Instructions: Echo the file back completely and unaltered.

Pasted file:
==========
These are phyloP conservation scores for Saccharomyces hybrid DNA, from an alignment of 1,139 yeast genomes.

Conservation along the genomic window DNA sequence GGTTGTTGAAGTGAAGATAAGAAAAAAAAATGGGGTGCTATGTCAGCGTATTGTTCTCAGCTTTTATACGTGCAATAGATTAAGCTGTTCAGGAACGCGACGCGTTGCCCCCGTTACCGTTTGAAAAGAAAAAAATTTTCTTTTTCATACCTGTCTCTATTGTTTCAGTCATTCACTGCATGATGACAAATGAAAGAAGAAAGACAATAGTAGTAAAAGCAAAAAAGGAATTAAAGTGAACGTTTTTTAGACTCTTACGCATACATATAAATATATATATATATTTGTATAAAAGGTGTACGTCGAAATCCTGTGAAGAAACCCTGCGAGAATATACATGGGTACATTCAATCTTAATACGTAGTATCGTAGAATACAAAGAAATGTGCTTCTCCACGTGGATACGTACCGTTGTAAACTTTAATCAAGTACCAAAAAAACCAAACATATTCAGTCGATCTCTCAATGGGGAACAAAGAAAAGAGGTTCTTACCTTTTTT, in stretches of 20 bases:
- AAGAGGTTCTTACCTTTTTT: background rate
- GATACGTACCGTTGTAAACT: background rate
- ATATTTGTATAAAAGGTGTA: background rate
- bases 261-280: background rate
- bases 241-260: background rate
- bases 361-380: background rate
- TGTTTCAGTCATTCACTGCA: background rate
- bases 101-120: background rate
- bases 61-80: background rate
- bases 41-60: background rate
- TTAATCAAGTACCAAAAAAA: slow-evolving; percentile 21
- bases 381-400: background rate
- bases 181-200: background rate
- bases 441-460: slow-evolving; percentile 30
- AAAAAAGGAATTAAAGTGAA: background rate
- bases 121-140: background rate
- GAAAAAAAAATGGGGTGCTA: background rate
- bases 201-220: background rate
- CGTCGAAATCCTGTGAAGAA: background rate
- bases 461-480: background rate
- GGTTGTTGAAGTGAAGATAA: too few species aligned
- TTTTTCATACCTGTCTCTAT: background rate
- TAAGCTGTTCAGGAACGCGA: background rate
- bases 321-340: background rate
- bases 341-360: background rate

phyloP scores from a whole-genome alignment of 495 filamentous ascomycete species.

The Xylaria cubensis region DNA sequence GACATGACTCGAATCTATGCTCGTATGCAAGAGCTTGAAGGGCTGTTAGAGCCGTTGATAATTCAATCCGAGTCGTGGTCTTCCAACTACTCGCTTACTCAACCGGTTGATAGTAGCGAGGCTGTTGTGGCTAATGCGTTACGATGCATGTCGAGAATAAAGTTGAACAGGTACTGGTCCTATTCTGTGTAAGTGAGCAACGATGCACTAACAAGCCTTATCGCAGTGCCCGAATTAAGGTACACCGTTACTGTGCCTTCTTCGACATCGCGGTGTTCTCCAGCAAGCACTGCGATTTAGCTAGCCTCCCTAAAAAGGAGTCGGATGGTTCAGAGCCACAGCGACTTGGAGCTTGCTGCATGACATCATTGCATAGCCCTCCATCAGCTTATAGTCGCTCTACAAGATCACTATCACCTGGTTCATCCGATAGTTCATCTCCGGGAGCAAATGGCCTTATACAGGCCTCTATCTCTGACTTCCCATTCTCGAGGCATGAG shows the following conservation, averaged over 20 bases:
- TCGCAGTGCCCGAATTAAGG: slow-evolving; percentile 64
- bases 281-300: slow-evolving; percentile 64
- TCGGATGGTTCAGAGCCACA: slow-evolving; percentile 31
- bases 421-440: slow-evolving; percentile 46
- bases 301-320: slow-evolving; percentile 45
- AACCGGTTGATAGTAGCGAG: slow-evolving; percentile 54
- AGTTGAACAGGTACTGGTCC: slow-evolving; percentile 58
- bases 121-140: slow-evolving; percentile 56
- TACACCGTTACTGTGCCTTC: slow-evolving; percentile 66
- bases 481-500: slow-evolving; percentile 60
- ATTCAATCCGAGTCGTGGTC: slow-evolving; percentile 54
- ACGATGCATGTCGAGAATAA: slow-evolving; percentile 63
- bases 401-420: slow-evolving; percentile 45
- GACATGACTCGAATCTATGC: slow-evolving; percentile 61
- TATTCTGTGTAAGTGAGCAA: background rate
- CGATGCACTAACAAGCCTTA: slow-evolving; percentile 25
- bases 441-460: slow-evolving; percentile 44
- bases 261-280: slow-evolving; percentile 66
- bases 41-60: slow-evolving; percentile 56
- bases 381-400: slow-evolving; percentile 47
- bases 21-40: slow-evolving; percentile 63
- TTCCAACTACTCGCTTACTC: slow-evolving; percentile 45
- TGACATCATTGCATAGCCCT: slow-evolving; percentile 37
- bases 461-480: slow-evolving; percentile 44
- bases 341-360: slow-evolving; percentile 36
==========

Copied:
These are phyloP conservation scores for Saccharomyces hybrid DNA, from an alignment of 1,139 yeast genomes.

Conservation along the genomic window DNA sequence GGTTGTTGAAGTGAAGATAAGAAAAAAAAATGGGGTGCTATGTCAGCGTATTGTTCTCAGCTTTTATACGTGCAATAGATTAAGCTGTTCAGGAACGCGACGCGTTGCCCCCGTTACCGTTTGAAAAGAAAAAAATTTTCTTTTTCATACCTGTCTCTATTGTTTCAGTCATTCACTGCATGATGACAAATGAAAGAAGAAAGACAATAGTAGTAAAAGCAAAAAAGGAATTAAAGTGAACGTTTTTTAGACTCTTACGCATACATATAAATATATATATATATTTGTATAAAAGGTGTACGTCGAAATCCTGTGAAGAAACCCTGCGAGAATATACATGGGTACATTCAATCTTAATACGTAGTATCGTAGAATACAAAGAAATGTGCTTCTCCACGTGGATACGTACCGTTGTAAACTTTAATCAAGTACCAAAAAAACCAAACATATTCAGTCGATCTCTCAATGGGGAACAAAGAAAAGAGGTTCTTACCTTTTTT, in stretches of 20 bases:
- AAGAGGTTCTTACCTTTTTT: background rate
- GATACGTACCGTTGTAAACT: background rate
- ATATTTGTATAAAAGGTGTA: background rate
- bases 261-280: background rate
- bases 241-260: background rate
- bases 361-380: background rate
- TGTTTCAGTCATTCACTGCA: background rate
- bases 101-120: background rate
- bases 61-80: background rate
- bases 41-60: background rate
- TTAATCAAGTACCAAAAAAA: slow-evolving; percentile 21
- bases 381-400: background rate
- bases 181-200: background rate
- bases 441-460: slow-evolving; percentile 30
- AAAAAAGGAATTAAAGTGAA: background rate
- bases 121-140: background rate
- GAAAAAAAAATGGGGTGCTA: background rate
- bases 201-220: background rate
- CGTCGAAATCCTGTGAAGAA: background rate
- bases 461-480: background rate
- GGTTGTTGAAGTGAAGATAA: too few species aligned
- TTTTTCATACCTGTCTCTAT: background rate
- TAAGCTGTTCAGGAACGCGA: background rate
- bases 321-340: background rate
- bases 341-360: background rate

phyloP scores from a whole-genome alignment of 495 filamentous ascomycete species.

The Xylaria cubensis region DNA sequence GACATGACTCGAATCTATGCTCGTATGCAAGAGCTTGAAGGGCTGTTAGAGCCGTTGATAATTCAATCCGAGTCGTGGTCTTCCAACTACTCGCTTACTCAACCGGTTGATAGTAGCGAGGCTGTTGTGGCTAATGCGTTACGATGCATGTCGAGAATAAAGTTGAACAGGTACTGGTCCTATTCTGTGTAAGTGAGCAACGATGCACTAACAAGCCTTATCGCAGTGCCCGAATTAAGGTACACCGTTACTGTGCCTTCTTCGACATCGCGGTGTTCTCCAGCAAGCACTGCGATTTAGCTAGCCTCCCTAAAAAGGAGTCGGATGGTTCAGAGCCACAGCGACTTGGAGCTTGCTGCATGACATCATTGCATAGCCCTCCATCAGCTTATAGTCGCTCTACAAGATCACTATCACCTGGTTCATCCGATAGTTCATCTCCGGGAGCAAATGGCCTTATACAGGCCTCTATCTCTGACTTCCCATTCTCGAGGCATGAG shows the following conservation, averaged over 20 bases:
- TCGCAGTGCCCGAATTAAGG: slow-evolving; percentile 64
- bases 281-300: slow-evolving; percentile 64
- TCGGATGGTTCAGAGCCACA: slow-evolving; percentile 31
- bases 421-440: slow-evolving; percentile 46
- bases 301-320: slow-evolving; percentile 45
- AACCGGTTGATAGTAGCGAG: slow-evolving; percentile 54
- AGTTGAACAGGTACTGGTCC: slow-evolving; percentile 58
- bases 121-140: slow-evolving; percentile 56
- TACACCGTTACTGTGCCTTC: slow-evolving; percentile 66
- bases 481-500: slow-evolving; percentile 60
- ATTCAATCCGAGTCGTGGTC: slow-evolving; percentile 54
- ACGATGCATGTCGAGAATAA: slow-evolving; percentile 63
- bases 401-420: slow-evolving; percentile 45
- GACATGACTCGAATCTATGC: slow-evolving; percentile 61
- TATTCTGTGTAAGTGAGCAA: background rate
- CGATGCACTAACAAGCCTTA: slow-evolving; percentile 25
- bases 441-460: slow-evolving; percentile 44
- bases 261-280: slow-evolving; percentile 66
- bases 41-60: slow-evolving; percentile 56
- bases 381-400: slow-evolving; percentile 47
- bases 21-40: slow-evolving; percentile 63
- TTCCAACTACTCGCTTACTC: slow-evolving; percentile 45
- TGACATCATTGCATAGCCCT: slow-evolving; percentile 37
- bases 461-480: slow-evolving; percentile 44
- bases 341-360: slow-evolving; percentile 36